Friday, 11 September 2009

Hunting in the dark

These two hunters use echo location to find their quarry. But the bat is more sophisticated in extracting information from the returned echoes than the equipment in the aeroplane. This implies no disrespect to the engineers who designed the radar in the Junkers. In an intense, darwinian struggle of barely 5 years, through move and countermove, German, British and American engineers devised most of the techniques of what is now called Electronic Warfare, EW.

The equipment in the aircraft could determine the distance to a target with some accuracy, but the direction could only be discriminated with an accuracy of about 5 degrees. Bats, on the other hand, (and here I’ll speak of the characteristics of various species, not just the Horseshoe bat in the picture) can also extract Doppler information. Doppler is used to determine the speed of a target, by measuring how much its motion has changed the frequency of the returned echo. In 1940 the Doppler effect had been known of for a 100 years but it took the Hamburg campaign, Operation Gomorrah, before radar engineers exploited it. The raids, in July 1943, a week of intense air attacks, night and day, was the most effective strategic bombing effort that the RAF were ever to carry out.

The effectiveness of the attacks was largely due to the deployment of a new EW measure, chaff. Both Germany and Britain had known that by dropping bundles of metal foil, of the correct size, they’d be able to create havoc on radar. Both sides resisted using it, in case their opponents hadn’t already thought of it. But in 1943, Harris, commander of the RAF bomber force, was given permission to use chaff in the Hamburg attacks. Huge amounts were dropped making the actual aircraft indistinguishable to the radars of the day.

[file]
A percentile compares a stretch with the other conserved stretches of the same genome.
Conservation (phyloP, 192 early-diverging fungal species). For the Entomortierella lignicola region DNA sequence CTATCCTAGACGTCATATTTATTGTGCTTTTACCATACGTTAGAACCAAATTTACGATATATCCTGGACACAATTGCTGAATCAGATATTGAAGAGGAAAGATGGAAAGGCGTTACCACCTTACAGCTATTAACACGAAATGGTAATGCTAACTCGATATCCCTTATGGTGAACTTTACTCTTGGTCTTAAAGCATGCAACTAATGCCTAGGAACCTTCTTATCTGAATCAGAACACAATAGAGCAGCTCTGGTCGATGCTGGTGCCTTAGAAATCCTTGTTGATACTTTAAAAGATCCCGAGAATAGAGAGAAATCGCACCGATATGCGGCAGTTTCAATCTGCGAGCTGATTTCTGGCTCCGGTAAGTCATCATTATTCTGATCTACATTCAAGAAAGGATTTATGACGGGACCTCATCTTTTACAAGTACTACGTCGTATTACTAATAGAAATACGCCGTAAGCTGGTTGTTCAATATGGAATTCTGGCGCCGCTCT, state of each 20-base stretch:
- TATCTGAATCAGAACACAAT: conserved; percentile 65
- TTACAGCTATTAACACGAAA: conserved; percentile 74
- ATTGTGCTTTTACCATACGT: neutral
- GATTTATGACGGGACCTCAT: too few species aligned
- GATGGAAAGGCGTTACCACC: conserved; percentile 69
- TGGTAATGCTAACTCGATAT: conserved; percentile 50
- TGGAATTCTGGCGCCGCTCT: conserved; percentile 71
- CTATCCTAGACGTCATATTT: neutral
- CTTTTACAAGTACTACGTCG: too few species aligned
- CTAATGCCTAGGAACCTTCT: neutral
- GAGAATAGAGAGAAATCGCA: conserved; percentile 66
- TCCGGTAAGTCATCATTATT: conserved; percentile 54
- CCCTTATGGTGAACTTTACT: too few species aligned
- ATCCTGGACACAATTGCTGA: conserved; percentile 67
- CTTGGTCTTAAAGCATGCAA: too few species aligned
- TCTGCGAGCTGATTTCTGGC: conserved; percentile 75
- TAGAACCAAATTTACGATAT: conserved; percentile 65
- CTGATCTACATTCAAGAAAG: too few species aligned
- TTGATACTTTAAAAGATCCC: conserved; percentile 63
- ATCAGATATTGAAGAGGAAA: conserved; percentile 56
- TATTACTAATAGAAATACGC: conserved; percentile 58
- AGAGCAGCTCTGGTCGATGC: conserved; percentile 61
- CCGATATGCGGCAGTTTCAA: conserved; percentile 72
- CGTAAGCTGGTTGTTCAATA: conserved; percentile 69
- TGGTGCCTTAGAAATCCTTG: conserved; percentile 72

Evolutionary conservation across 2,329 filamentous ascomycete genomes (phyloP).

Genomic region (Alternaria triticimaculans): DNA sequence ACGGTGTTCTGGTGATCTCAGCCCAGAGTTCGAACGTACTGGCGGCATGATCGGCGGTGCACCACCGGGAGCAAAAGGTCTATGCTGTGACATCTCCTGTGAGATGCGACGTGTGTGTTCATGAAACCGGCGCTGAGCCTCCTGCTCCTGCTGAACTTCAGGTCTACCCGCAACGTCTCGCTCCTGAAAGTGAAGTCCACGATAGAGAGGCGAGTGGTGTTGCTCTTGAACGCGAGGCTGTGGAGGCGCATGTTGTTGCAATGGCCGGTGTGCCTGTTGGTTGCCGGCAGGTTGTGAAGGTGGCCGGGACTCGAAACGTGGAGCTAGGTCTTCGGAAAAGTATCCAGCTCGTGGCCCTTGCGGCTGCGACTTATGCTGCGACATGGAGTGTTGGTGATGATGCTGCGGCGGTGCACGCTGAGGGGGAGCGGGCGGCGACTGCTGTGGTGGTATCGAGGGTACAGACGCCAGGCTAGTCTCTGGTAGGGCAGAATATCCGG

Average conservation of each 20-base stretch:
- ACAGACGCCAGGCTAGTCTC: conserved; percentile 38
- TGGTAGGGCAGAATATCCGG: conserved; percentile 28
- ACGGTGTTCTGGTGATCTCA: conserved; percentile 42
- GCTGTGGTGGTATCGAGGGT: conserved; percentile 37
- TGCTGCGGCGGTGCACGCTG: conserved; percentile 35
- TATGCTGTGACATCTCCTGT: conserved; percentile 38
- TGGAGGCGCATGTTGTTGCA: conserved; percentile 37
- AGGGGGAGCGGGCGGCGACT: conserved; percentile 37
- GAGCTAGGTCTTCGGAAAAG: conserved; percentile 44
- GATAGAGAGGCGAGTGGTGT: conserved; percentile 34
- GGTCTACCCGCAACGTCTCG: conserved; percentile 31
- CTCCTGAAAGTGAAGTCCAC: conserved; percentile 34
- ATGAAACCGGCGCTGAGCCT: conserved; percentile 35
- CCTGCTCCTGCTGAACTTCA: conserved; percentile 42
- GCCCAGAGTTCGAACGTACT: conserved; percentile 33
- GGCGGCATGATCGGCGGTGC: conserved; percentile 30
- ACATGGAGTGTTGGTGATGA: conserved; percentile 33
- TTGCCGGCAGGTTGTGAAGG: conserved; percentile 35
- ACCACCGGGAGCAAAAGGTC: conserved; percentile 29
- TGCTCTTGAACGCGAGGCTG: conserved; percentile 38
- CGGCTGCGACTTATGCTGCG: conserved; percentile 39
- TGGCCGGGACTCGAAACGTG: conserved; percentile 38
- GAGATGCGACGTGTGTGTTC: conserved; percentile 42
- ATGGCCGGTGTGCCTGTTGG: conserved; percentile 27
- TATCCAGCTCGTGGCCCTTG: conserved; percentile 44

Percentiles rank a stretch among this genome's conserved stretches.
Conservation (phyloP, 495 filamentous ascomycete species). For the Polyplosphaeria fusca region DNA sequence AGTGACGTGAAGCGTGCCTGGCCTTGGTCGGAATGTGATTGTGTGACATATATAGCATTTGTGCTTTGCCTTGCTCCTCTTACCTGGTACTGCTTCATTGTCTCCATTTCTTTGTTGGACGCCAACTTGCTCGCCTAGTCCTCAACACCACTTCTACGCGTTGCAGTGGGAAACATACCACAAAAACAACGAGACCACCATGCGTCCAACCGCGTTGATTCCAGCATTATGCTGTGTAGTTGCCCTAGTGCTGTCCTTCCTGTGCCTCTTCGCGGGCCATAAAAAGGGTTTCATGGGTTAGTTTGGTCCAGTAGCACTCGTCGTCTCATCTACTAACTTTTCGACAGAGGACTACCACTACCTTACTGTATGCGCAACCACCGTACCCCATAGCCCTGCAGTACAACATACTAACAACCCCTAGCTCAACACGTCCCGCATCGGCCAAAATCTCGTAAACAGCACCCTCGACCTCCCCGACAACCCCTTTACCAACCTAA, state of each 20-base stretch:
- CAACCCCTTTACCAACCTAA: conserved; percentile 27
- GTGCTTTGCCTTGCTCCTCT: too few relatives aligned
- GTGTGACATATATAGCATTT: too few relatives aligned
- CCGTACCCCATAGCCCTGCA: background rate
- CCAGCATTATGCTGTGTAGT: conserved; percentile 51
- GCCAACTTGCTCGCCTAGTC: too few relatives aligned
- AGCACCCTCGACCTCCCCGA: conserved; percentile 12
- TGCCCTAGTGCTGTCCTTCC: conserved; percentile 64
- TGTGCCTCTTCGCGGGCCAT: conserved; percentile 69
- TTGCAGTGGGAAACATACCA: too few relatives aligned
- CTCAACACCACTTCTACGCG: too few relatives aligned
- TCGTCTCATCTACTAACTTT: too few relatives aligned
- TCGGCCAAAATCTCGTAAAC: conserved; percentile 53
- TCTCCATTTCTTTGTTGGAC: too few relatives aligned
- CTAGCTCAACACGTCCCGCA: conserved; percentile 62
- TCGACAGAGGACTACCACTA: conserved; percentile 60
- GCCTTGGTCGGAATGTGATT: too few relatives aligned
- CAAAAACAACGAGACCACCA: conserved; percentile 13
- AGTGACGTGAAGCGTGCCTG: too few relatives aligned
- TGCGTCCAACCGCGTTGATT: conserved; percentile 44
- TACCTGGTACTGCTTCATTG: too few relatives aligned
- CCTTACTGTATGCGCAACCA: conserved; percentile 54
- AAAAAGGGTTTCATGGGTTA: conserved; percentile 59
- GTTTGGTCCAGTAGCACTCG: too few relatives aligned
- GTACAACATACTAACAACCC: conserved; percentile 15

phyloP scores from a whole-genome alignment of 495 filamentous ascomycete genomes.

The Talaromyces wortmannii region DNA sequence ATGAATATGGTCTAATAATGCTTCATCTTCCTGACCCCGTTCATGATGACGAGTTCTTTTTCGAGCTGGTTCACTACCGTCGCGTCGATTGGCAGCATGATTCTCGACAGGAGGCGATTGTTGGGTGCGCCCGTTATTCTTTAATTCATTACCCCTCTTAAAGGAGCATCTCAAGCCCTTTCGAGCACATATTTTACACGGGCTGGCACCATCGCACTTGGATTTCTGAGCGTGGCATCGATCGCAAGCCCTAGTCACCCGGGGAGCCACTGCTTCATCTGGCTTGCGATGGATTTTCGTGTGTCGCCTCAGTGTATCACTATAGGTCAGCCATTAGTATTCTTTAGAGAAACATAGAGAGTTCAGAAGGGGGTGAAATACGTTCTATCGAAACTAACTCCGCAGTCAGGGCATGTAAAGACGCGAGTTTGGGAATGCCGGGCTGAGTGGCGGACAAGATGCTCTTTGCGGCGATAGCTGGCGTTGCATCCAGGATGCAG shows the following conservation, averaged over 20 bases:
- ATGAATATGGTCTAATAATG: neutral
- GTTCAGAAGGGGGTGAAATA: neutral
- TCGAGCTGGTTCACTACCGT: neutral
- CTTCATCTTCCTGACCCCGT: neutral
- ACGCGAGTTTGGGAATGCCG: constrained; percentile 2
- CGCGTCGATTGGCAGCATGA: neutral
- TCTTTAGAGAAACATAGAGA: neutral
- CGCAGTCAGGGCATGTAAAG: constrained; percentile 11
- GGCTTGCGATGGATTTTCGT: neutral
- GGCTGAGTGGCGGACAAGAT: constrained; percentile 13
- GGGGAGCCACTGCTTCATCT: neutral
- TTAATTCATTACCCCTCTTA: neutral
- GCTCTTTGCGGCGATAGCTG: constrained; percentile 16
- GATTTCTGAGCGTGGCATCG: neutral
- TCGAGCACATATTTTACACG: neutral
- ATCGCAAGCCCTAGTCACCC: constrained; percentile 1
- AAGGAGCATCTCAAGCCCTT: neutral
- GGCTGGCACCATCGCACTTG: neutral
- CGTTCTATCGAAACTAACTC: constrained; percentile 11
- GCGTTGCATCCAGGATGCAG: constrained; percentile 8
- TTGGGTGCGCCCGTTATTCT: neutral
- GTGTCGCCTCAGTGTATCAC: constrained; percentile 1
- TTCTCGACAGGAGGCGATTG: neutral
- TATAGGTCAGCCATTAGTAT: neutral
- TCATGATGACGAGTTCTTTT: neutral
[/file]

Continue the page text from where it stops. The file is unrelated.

For once the bombers were able to deliver a crushing blow. Largely unhindered by radar controlled flak guns and night fighters the bomber force was able to bomb with uncommon accuracy. Very large fires were started and losses on the ground were huge. Hamburg was considered by both the allies and Germany to be a major event. But the bombers were never able to be as effective again, just 4 months after Hamburg Germany had come up with a countermeasure.

The countermeasure was doppler discrimination. Doppler is used by bats to distinguish between moving prey and stationary trees. They detect the small changes in frequency of the received echoes. The bigger the frequency change, the greater the speed of the target. The same phenomena effects radio frequency echoes. Dropped chaff falls straight down, unlike the bomber stream which had a cruising speed of around 200 mph.  In response to Hamburg, German radars were modified to distinguish moving targets by detecting the doppler shift. They were able to sort out the targets, from the chaff.

But bats can do even better, the Doppler effect of the particular motion of the wings of a prey can characterise the returned echo. Some bats use this to distinguish between different species of insects. By the end of the war electronics had caught up with bats and was able to do this too, and use the modulation effect of spinning propellers to help identify types of potential target.

Biologists talk of co-evolution, where the development of a new trait in one species influences the evolution of another. Some species of moths have evolved a sensitivity to the calls of a particular bat’s echolocation. They use it to take evasive action. This too has it’s airborne counterpart with aircraft using directional receivers that ‘listen out’ on the known frequencies of enemy radars. Physics restricts what frequencies can be used and the trick is for the hunter to keep changing frequencies. It turns out that bats too, in their need to keep one step ahead of the moths have learned to frequency hop, in order to pre-empt the moths sensitivity to the usual sound.